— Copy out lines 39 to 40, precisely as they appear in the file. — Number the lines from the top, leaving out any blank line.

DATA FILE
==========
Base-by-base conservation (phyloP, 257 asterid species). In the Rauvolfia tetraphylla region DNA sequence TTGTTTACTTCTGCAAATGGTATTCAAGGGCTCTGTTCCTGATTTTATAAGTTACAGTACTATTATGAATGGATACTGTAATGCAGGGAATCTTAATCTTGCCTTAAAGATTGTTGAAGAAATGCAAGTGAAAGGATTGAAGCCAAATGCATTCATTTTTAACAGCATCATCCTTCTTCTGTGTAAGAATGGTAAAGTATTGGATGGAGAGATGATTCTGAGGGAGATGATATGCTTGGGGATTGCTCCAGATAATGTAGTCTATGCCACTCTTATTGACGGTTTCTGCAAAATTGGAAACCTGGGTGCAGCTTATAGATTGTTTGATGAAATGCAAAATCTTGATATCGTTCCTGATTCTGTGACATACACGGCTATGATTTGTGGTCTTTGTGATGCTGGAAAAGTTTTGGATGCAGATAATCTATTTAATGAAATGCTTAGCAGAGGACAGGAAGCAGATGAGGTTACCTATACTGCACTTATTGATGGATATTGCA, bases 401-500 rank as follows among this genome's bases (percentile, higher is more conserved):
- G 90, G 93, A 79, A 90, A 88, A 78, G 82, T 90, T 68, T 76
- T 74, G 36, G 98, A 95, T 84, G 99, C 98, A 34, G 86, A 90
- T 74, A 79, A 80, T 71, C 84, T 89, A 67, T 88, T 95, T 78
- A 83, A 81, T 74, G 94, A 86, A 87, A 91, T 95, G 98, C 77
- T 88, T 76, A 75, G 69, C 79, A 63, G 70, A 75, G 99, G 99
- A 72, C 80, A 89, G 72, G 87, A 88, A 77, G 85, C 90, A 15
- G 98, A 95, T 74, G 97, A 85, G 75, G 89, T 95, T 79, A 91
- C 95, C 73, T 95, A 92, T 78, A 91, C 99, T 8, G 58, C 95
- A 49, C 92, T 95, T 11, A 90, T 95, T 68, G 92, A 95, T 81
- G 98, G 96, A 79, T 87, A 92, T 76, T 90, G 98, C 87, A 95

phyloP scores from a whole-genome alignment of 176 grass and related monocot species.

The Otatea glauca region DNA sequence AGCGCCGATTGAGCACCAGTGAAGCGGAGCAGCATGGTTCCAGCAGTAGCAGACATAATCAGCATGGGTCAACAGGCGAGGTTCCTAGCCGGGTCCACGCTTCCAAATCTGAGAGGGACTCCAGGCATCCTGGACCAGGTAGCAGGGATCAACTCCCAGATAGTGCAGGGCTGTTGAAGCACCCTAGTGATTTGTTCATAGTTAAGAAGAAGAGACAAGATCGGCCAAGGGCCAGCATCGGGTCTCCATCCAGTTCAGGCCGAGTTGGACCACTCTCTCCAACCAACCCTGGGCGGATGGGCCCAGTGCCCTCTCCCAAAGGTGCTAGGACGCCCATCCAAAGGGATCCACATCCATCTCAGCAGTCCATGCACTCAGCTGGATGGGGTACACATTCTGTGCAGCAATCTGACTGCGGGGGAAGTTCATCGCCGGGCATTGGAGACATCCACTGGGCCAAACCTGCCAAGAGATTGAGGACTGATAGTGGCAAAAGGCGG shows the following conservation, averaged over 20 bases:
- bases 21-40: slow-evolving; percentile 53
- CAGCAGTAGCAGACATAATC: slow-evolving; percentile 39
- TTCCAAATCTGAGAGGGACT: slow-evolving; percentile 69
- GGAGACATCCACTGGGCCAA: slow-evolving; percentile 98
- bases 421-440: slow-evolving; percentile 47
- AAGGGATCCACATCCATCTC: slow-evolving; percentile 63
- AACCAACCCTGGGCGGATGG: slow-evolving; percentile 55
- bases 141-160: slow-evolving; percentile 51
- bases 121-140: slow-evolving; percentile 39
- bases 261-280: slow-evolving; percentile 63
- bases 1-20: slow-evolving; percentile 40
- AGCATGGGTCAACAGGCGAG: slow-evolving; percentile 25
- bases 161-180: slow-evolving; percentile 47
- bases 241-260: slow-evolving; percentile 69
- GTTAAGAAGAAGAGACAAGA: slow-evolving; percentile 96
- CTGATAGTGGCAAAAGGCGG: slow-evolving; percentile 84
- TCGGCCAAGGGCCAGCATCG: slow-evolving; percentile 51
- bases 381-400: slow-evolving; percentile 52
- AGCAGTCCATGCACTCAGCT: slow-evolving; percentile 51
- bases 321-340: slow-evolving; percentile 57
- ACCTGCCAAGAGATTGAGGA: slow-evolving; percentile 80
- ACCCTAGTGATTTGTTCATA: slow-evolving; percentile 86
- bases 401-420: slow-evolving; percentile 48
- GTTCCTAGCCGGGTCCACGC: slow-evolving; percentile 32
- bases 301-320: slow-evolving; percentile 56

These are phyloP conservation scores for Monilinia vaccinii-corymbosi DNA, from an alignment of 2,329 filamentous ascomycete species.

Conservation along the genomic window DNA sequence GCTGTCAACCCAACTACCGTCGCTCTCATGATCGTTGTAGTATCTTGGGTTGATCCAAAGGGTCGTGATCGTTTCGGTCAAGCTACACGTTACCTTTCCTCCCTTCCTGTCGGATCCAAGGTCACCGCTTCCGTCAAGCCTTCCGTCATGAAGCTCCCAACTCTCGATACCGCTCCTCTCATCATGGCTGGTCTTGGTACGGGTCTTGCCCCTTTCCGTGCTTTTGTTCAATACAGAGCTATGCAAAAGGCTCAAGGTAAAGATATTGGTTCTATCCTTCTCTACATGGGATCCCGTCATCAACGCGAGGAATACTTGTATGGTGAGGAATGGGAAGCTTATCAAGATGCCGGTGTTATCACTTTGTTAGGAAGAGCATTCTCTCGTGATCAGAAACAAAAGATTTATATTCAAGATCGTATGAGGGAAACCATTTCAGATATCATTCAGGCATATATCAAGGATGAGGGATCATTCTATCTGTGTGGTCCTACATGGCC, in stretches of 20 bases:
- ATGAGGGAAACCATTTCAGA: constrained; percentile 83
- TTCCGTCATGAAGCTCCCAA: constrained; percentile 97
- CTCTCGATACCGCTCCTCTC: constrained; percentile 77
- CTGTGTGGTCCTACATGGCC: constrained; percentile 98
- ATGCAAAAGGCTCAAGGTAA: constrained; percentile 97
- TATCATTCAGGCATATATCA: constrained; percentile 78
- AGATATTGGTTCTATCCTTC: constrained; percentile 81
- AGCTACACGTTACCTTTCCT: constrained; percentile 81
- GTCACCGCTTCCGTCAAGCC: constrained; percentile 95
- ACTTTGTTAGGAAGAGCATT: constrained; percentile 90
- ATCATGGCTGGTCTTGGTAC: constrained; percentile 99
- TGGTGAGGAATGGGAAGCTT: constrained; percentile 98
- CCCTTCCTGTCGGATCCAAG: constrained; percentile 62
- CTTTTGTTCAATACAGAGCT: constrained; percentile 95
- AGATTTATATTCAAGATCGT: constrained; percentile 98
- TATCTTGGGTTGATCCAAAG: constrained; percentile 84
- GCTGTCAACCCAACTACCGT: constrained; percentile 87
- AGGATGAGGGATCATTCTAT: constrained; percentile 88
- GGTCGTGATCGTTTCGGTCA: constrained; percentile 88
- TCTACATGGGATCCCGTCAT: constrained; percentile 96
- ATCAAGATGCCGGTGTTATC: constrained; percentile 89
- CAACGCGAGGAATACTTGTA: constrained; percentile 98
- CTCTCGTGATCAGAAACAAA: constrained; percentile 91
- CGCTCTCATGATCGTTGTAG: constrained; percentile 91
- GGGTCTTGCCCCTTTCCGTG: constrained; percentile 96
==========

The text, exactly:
These are phyloP conservation scores for Monilinia vaccinii-corymbosi DNA, from an alignment of 2,329 filamentous ascomycete species.

Conservation along the genomic window DNA sequence GCTGTCAACCCAACTACCGTCGCTCTCATGATCGTTGTAGTATCTTGGGTTGATCCAAAGGGTCGTGATCGTTTCGGTCAAGCTACACGTTACCTTTCCTCCCTTCCTGTCGGATCCAAGGTCACCGCTTCCGTCAAGCCTTCCGTCATGAAGCTCCCAACTCTCGATACCGCTCCTCTCATCATGGCTGGTCTTGGTACGGGTCTTGCCCCTTTCCGTGCTTTTGTTCAATACAGAGCTATGCAAAAGGCTCAAGGTAAAGATATTGGTTCTATCCTTCTCTACATGGGATCCCGTCATCAACGCGAGGAATACTTGTATGGTGAGGAATGGGAAGCTTATCAAGATGCCGGTGTTATCACTTTGTTAGGAAGAGCATTCTCTCGTGATCAGAAACAAAAGATTTATATTCAAGATCGTATGAGGGAAACCATTTCAGATATCATTCAGGCATATATCAAGGATGAGGGATCATTCTATCTGTGTGGTCCTACATGGCC, in stretches of 20 bases: